The Jean Nidetch Story is about to hit bookshelves. Who is Jean Nidetch? She was an overweight housewife, struggling from childhood with weight issues back in the 1960's, who lost 70 pounds and....maintained that weight loss for decades after. Anyone who has battled obesity knows what a huge success that is. Her food obsession (among many) was Mallomars, a chocolate covered marshmallow cookie. She'd hide them in hampers to keep her out-of-control eating a secret. When a friend mistook her girth for a pregnancy, she knew she was in trouble. She joined a diet program run by the NYC Board of Health Manhattan. The woman running the meeting was slim, a nutritionist. She had once been quite overweight and so she was perceived as one of them.
The diet she recommended included servings of fish weekly, replacing regular milk with skim milk daily and monitoring bread servings. Jean started the diet and had immediate weight loss. She shared the diet with some friends and that sharing experience grew into Weight Watchers International. Jean has some very savvy tips that are worth sharing:
Thin people let go of their forks.
Thin people chew slowly and thoroughly
Thin people stop during their eating and look around and observe
Thin people stop and sit back and take a breathe during eating
On the other hand:
Many overweight people never let go of their forks during their meal. They talk holding the fork, gesture with the fork
Many overweight people shovel forkful after forkful of food into their mouths with no breaks
Many overweight people sit down to eat and feed themselves until every last bite is gone, without ever engaging with their surroundings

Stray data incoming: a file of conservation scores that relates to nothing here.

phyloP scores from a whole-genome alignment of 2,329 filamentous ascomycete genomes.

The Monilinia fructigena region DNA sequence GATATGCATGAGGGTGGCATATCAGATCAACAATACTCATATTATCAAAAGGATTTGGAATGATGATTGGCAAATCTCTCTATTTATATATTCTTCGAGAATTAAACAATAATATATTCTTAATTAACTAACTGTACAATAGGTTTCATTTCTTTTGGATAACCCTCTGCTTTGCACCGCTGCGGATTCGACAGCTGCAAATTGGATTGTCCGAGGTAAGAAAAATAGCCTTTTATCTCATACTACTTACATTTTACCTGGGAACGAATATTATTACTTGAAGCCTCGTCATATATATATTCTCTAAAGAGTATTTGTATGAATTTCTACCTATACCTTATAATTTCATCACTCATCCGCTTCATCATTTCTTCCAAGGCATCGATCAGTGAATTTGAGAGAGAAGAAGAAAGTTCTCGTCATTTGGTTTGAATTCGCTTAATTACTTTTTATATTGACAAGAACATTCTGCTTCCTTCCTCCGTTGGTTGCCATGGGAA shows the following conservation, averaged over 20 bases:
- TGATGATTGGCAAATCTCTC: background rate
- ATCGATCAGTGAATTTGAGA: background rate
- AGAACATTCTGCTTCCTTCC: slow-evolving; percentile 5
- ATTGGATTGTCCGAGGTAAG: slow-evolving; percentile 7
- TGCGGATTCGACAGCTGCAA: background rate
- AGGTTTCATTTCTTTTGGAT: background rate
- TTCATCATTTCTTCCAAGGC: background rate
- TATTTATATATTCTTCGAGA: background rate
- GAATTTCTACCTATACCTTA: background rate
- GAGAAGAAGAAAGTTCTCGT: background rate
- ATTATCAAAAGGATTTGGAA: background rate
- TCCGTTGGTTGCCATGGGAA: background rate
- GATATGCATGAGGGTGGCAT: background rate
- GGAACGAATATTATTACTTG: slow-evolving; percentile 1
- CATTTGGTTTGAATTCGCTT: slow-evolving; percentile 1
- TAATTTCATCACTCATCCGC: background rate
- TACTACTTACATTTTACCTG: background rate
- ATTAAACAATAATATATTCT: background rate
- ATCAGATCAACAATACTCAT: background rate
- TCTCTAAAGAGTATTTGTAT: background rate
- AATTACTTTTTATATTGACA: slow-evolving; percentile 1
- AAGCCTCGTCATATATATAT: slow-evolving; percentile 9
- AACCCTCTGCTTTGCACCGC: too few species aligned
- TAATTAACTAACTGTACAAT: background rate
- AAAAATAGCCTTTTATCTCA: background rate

Many overweight people can't stop eating, and eat past the point of fullness
Some of her other perspectives include the reality that you can't wish weight off - if you want it off, you need to do something about it. She knows food is terrible company and ultimately food will not give you solace. Anyone who has worked with chronically overweight individuals knows that you can offer education, support, strategies, counseling, gym memberships and even psychological counseling but the patient has to have a strong determination to change and to work through momentary or prolonged relapses. Jean figured it out for herself and her journey has led to millions of women successfully shedding pounds and keeping them off. Her book shares many of her own challenged moments as she shed and kept off those significant pounds.
(Sourced from USA Today, March 23, 2010)
One quick urban habit apparently going on among dieters- Windex has apparently become the "go to" liquid for spraying food thrown away into the garbage, so that a sudden change of heart on the part of a dieter, is disabled. Dieters have been known to delve back into "clean garbage" and finish off the discarded food product. A spray of Windex prevents that somewhat disordered behavior.
(Sourced from a conversation overheard on my local N train in NY. Confirmed by polling young women in the streets of NY)
Published On: May 11, 2010